Rule # 3 states that if a term is distributed in the conclusion, then it has to be distributed in the premises.  We find that marriages IS distributed in the conclusion; however, where the subject term marriages is located in P2, it is NOT distributed because Premise 2 is an “ I” statement (see chart above).

Therefore, we say that the syllogism is INVALID because it violates rule # 3 (of 7 altogether), committing the Fallacy of Illicit Minor (one can violate the minor or the major term.)

Just pronounce the word ‘illicit’ in a class of 8th-graders and you have their instant attention as they wait to hear about SEX!!! 

So I have explained to my rapt class that the term ‘illicit’ means NOT allowed or unlawful.  What we are NOT allowed to conclude is that every single marriage is happy JUST because SOME satisfying relationships are happy and marital ones.   That conclusion goes FARTHER than the information given in premise 1 and premise 2.

Next time we will talk about a fallacy called FUM, where the middle term is undistributed.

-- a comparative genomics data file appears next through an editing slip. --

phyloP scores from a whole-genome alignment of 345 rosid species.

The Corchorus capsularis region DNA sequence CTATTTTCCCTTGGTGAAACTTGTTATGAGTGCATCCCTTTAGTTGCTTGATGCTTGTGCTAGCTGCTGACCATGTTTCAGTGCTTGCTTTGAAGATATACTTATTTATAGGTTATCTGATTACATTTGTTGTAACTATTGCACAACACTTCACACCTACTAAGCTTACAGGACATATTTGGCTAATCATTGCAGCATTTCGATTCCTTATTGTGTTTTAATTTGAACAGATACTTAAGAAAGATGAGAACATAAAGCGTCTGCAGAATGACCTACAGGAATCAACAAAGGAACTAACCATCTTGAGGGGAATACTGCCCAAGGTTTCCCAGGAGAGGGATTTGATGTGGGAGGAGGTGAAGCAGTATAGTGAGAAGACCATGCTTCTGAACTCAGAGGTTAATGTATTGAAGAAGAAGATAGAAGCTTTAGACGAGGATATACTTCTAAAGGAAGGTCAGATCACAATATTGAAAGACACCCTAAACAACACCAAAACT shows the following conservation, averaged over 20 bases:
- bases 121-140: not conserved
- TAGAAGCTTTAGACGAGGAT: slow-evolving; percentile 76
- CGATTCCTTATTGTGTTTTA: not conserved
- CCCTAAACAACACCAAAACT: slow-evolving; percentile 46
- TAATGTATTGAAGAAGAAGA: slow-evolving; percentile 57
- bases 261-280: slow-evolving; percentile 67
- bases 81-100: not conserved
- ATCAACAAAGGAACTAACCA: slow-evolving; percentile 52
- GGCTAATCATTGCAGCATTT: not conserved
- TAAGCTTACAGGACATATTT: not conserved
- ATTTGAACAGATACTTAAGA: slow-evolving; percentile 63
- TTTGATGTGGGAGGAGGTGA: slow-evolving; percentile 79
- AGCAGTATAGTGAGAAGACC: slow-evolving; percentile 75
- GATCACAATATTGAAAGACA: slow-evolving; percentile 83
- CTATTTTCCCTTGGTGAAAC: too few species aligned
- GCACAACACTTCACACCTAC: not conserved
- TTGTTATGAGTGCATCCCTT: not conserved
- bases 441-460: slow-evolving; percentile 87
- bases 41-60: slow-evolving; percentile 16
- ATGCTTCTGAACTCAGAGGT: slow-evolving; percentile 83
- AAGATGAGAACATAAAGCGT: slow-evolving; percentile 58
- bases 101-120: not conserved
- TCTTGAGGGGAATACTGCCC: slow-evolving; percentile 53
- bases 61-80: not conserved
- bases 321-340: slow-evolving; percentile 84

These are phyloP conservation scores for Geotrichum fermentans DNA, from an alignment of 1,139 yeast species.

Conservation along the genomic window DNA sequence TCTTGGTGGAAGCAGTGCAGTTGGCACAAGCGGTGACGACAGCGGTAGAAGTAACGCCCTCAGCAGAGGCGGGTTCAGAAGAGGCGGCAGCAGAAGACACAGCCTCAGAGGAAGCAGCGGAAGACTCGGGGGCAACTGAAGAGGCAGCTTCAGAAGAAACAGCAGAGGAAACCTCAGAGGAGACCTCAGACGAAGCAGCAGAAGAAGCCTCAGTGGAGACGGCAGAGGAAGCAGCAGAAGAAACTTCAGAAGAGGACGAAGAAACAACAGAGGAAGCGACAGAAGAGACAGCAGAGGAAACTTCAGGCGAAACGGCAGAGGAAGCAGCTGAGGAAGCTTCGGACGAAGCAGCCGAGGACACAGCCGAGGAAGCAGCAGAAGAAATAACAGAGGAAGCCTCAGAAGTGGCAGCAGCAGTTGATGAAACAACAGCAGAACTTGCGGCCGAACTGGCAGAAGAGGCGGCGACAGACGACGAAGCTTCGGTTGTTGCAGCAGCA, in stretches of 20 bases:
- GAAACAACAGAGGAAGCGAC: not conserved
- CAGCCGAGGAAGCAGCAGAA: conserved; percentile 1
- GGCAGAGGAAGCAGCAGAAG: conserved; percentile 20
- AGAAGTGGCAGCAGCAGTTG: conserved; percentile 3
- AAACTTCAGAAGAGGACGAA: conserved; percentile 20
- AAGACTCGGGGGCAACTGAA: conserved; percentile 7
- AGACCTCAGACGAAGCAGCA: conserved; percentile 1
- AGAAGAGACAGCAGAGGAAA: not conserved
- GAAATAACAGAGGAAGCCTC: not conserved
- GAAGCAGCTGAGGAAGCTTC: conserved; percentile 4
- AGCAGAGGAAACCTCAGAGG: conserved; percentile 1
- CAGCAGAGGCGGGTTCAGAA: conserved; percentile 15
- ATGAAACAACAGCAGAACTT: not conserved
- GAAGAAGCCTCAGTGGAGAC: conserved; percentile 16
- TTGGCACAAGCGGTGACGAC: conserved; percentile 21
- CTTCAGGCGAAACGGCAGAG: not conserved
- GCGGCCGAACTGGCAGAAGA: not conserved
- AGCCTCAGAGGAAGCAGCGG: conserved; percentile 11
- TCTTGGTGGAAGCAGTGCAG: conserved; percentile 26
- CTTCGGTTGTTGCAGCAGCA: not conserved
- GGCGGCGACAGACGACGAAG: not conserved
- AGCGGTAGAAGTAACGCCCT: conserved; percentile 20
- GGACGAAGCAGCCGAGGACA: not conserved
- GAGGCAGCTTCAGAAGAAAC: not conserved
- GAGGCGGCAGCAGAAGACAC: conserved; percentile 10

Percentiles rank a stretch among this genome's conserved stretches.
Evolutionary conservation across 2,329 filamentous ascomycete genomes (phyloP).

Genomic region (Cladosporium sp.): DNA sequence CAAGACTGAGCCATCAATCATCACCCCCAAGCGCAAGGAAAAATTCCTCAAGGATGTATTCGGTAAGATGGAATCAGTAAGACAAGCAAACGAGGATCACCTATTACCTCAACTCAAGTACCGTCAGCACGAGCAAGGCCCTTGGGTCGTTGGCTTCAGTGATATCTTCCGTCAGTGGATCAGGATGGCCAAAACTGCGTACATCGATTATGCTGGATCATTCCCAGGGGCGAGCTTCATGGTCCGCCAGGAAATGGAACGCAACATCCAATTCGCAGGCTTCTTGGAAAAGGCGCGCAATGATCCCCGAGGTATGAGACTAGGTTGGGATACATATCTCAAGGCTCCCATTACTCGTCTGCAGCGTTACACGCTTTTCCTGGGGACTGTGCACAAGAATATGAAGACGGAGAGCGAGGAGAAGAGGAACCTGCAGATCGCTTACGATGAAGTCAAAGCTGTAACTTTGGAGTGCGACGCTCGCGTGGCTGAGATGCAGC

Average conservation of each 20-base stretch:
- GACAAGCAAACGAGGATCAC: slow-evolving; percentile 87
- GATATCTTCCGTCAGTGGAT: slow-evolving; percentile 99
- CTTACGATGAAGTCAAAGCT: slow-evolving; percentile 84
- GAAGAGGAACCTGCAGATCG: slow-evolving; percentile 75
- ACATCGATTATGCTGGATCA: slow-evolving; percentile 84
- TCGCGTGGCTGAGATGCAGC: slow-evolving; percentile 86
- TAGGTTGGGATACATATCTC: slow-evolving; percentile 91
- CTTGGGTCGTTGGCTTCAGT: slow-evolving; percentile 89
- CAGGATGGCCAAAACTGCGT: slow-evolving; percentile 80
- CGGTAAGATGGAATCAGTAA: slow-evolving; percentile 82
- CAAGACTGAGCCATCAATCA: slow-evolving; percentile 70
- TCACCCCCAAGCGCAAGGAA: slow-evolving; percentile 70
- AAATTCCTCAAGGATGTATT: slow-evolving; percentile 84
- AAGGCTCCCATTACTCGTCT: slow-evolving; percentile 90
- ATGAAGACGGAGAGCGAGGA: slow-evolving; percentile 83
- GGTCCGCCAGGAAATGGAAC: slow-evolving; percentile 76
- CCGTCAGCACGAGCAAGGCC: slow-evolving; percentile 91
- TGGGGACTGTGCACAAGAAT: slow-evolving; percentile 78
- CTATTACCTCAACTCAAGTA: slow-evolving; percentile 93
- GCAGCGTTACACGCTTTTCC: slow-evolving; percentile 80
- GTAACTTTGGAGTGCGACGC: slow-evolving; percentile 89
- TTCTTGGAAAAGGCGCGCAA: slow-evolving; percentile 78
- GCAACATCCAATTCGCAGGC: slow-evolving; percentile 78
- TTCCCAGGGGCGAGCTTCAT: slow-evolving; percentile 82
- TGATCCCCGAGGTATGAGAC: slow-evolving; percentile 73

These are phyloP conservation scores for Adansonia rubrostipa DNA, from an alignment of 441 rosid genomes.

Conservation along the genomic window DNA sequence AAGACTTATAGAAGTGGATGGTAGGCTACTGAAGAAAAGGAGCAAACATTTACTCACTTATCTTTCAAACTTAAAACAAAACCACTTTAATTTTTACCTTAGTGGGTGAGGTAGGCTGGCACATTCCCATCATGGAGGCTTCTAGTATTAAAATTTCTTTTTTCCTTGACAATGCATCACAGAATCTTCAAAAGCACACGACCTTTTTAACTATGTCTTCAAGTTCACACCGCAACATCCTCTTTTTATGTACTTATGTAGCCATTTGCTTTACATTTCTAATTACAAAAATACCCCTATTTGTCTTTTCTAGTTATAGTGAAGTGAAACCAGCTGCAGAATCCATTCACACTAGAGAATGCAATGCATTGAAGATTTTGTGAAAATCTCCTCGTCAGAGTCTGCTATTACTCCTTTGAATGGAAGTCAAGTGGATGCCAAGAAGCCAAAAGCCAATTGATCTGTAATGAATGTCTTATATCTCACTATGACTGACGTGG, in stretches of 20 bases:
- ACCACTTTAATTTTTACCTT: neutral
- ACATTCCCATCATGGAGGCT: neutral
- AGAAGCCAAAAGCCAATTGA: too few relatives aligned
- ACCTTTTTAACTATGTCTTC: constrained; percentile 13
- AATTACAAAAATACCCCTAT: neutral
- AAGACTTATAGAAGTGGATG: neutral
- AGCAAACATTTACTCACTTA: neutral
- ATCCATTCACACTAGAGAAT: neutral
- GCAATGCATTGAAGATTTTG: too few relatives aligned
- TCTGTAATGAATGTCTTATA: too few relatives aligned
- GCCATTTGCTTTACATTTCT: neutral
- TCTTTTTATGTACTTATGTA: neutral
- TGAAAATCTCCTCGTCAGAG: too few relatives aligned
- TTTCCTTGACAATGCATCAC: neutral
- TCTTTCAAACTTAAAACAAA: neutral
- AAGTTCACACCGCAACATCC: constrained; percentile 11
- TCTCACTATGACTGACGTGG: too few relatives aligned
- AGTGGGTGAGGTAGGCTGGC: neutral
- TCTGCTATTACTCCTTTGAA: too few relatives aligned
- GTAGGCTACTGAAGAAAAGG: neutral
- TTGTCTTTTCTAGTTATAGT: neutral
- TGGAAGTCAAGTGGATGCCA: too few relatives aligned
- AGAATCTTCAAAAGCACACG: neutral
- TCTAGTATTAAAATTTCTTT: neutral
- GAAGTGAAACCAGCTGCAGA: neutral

In the meantime, as you read and listen to arguments, ask yourself if the conclusion drawn is valid or invalid according to Rule 3.   If you run across an egregious and interesting example, please share! 

If all gals are pretty, then are all pretty people gals?

14 Aug

Being precise matters! “But Mom, ALL my friends get to do it….”

The question of how far a term applies is called the ‘distribution’ of a term.  Terms are either ‘distributed’ or ‘undistributed’.

And to answer the question – no – pretty is NOT JUST referring to gals, but to other members of the pretty set.

When we make a universal affirmative claim (an A statement) : All gals are pretty, we are talking about the subject term gals. And, YES, since we have the quantifier ‘all’ ,then gals IS distributed because…… we are talking about every single member of the set of gals.

What about the predicate term of pretty?   All gals are pretty

As you can see, it makes sense that there are other people/things that are pretty besides gals!  So pretty is undistributed in this A (all) statement.

If you scroll to the end of the blog you will see a chart that summarizes the nomenclature for both Subject and Predicate terms in each of the 4 propositions. Once I explain it, it’s much easier to just remember the pattern by its nickname.  Scatological references being the source of humor for 13 year old boys, my 1st crop of 8th graders called it the DUDUs and UUDDs chart.  And I have found that easy to remember and draw out myself.